What a great month to be exploring London. As 2016 marks the 400th anniversary of Shakespeare’s death we’ve got a look at the month’s Shakespearean highlights, some flipping good fun and much more.
The first production of 2016 at The Rose Playhouse is Hamlet by William Shakespeare. Starring Chris Clynes as Hamlet and Suzie Marie as Ophelia, there are performances from 2 to 26 February. Directed by Diana Vucane, this production seeks to journey through Shakespeare’s well-known play, focusing on the perspective of a disturbed mind, thus defying the reality-based structure of time and space, recognising solely the inconceivable logic of a dream.
2016 is an important year for The Rose Playhouse as they are raising the funds for The Rose Revealed Project to complete the 1989 dig. It is also the year they will particularly remember Philip Henslowe, who died on Twelfth Night 1616.
Have you visited the stunning indoor Sam Wanamaker Playhouse at The Globe? This month would be a perfect time to enjoy a candlelit production of The Tempest in the recreated intimate seventeenth century theatre.
Inspired by English colonial adventures and brilliantly conjuring up a magic and supernatural world, The Tempest is Shakespeare’s late masterpiece of forgiveness, generosity and enlightenment. It’s on from 17 February until 22 April.
By Me William Shakespeare – A Life in Writing is a joint exhibition from The National Archives and King’s College London that brings six key Shakespeare documents together for the first time to provide a unique journey and fresh insights into Shakespeare’s life in London.
From 3 February to 29 May, at the Inigo Rooms at Somerset House, you can see Shakespeare’s Last Will and Testament and four of his six known signatures in existence – including his earliest and latest.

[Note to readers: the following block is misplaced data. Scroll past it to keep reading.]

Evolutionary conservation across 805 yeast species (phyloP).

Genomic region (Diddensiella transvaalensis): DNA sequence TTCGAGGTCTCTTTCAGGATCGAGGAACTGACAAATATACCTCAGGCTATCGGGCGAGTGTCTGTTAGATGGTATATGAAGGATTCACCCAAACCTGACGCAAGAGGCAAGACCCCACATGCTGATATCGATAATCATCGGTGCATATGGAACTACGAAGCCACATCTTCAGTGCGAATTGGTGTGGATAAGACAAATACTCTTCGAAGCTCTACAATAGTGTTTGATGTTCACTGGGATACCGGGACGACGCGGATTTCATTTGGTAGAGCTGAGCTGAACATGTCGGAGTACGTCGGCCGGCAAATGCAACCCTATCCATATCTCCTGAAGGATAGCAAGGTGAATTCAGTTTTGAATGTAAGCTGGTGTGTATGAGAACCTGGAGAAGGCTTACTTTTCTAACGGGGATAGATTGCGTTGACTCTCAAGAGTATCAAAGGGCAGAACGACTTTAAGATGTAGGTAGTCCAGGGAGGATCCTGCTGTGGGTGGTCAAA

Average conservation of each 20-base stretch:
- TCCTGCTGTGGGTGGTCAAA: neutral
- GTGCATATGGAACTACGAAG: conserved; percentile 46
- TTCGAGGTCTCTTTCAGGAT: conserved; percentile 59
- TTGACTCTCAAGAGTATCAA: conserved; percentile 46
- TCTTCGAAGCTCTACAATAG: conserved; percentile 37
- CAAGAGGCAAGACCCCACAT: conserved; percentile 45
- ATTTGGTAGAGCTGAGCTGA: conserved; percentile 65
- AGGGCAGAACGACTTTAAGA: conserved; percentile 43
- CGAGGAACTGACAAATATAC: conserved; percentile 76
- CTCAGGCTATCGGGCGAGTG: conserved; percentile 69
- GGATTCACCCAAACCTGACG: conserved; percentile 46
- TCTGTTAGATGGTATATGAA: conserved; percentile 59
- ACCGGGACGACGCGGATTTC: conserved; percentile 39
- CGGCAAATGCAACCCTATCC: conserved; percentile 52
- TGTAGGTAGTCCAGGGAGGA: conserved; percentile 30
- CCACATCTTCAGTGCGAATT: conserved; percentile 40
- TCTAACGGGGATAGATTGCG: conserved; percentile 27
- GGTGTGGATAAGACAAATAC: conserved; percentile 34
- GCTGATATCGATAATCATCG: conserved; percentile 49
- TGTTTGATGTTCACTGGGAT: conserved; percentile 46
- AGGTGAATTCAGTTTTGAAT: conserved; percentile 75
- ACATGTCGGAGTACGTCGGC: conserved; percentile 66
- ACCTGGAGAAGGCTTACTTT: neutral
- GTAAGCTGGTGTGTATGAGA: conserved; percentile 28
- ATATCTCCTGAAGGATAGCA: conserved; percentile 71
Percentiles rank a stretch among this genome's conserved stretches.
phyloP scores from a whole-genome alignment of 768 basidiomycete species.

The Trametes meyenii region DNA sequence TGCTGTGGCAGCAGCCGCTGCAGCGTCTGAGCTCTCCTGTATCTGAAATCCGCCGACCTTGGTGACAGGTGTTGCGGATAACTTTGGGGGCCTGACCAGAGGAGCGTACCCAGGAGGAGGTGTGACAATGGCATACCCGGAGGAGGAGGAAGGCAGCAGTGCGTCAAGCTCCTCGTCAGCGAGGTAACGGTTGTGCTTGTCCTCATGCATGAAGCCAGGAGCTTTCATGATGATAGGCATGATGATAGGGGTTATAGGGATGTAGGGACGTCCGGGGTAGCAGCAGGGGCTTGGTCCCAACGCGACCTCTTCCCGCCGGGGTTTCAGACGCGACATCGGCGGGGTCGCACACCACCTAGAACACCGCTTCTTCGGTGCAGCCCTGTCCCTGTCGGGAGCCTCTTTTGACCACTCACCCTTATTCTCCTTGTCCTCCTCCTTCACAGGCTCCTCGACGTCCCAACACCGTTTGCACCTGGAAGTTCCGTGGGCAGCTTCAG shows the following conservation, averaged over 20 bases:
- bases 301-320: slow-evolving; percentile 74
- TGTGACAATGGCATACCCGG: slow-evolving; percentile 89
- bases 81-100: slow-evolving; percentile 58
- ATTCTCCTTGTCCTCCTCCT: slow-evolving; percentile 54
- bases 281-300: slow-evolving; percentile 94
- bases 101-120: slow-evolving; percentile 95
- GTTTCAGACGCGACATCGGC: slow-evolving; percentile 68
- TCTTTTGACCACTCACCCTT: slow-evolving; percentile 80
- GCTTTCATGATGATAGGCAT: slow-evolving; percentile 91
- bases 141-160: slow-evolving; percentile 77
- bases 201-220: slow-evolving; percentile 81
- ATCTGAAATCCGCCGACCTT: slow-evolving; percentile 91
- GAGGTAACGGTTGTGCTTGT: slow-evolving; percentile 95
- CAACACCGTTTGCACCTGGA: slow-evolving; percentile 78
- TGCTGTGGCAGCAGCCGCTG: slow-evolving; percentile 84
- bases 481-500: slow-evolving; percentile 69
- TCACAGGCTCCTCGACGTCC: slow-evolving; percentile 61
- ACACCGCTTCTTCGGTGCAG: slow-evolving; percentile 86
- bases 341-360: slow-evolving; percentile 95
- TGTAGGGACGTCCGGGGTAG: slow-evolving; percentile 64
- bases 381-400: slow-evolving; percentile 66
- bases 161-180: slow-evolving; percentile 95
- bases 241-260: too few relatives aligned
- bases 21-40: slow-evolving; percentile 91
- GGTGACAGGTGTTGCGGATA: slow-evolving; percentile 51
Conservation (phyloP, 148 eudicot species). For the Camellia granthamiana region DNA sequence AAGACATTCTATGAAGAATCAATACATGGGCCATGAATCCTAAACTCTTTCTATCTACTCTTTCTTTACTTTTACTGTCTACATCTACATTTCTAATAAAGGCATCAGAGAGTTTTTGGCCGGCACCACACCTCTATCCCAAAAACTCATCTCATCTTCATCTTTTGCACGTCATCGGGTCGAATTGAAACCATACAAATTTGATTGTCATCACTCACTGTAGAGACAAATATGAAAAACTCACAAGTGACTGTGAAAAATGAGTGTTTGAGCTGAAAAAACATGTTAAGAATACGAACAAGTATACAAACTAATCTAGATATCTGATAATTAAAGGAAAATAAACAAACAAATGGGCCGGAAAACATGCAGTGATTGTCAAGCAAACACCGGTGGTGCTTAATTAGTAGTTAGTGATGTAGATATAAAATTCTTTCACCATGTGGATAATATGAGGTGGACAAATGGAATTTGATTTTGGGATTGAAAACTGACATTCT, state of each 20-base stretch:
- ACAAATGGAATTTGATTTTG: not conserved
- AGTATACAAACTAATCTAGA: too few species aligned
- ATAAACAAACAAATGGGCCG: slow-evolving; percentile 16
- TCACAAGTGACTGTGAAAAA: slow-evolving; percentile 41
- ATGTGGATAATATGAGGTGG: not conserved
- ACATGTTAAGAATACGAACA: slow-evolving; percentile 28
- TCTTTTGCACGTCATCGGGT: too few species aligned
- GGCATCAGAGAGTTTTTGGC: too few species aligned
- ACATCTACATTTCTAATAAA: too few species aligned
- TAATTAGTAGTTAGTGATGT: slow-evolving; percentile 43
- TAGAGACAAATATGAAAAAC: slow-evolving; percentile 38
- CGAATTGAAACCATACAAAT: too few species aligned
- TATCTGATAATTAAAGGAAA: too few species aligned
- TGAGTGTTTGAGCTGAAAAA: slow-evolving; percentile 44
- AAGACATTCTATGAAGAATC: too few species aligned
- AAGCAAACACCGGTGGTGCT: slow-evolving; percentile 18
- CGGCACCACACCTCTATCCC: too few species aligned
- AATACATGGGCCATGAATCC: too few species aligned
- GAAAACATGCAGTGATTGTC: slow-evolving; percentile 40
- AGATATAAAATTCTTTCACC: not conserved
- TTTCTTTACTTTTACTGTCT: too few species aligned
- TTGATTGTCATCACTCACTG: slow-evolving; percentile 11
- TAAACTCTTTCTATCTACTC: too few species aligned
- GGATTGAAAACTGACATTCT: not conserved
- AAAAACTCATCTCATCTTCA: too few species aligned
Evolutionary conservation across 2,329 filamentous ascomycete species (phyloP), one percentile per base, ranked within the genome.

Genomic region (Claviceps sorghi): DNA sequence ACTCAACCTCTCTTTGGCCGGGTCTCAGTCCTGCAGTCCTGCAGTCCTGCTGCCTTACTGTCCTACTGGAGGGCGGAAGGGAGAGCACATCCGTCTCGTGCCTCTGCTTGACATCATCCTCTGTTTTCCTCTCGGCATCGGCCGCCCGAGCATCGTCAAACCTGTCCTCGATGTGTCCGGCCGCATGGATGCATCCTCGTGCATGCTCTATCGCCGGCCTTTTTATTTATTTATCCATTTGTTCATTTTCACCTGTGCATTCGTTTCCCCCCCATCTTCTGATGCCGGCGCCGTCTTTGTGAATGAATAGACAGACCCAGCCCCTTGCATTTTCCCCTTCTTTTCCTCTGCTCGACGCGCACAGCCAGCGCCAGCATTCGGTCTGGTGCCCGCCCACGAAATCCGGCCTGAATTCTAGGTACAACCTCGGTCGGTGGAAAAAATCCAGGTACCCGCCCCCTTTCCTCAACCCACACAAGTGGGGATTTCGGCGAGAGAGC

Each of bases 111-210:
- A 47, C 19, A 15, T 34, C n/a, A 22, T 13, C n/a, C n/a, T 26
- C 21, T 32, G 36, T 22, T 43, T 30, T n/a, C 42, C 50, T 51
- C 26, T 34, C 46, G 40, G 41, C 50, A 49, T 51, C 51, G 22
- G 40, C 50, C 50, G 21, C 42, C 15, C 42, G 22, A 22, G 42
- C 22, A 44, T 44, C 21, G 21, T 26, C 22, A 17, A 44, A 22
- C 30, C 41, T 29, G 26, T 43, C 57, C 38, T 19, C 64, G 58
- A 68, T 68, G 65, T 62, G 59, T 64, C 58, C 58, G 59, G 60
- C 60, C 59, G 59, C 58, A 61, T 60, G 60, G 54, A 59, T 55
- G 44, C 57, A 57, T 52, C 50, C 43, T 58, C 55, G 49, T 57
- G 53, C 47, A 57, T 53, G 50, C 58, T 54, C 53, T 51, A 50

As an aside, also at Somerset House, is The Museum of Innocence. A free exhibition from 27 January until 3 April, this is a collaboration with Nobel Prize-winning author Orhan Pamuk creating a physical manifestation of his novel of the same name.
Shrove Tuesday is also Pancake Day and the date this year is Tuesday 9 February. We embrace the fun with races where teams have to carry a frying pan and flip a pancake while running to win. Spectators are always needed to cheer the teams and they are usually raising money for charity.
The one with the best ‘costumes’ though is The Inter Livery Pancake Races at The Guildhall in The City of London which starts at 12pm.
Capturing The City
Staying in The City of London, Capturing the City: Photography at the Bank of England is now open at the Bank of England Museum. Their fascinating historic photography collection includes the history of photography too with early salt paper prints from the 1840s through to images taken by Royal Photographic Society photographers in 2015.
The exhibition explores an alternative and sometimes surprising history of the Bank, its buildings and staff, while also creating a history of London from the Bank’s perspective. Images of Threadneedle Street’s hidden emergency operating theatre and Sir John Soane’s ‘lost’ Bank have convinced me this is definitely one to visit this month.
Nearby at the Museum of London, there’s another free exhibition but this time about the history of professional tattooing in London from the 17th century to today. Tattoo London is on until 8 May and reveals life inside four contemporary tattoo studios in the capital.
There’s an event on Monday 22 February – Tattoo London: Under The Skin – where you can meet the featured artists and hear talks at this after-hours adult evening.
Two Temple Place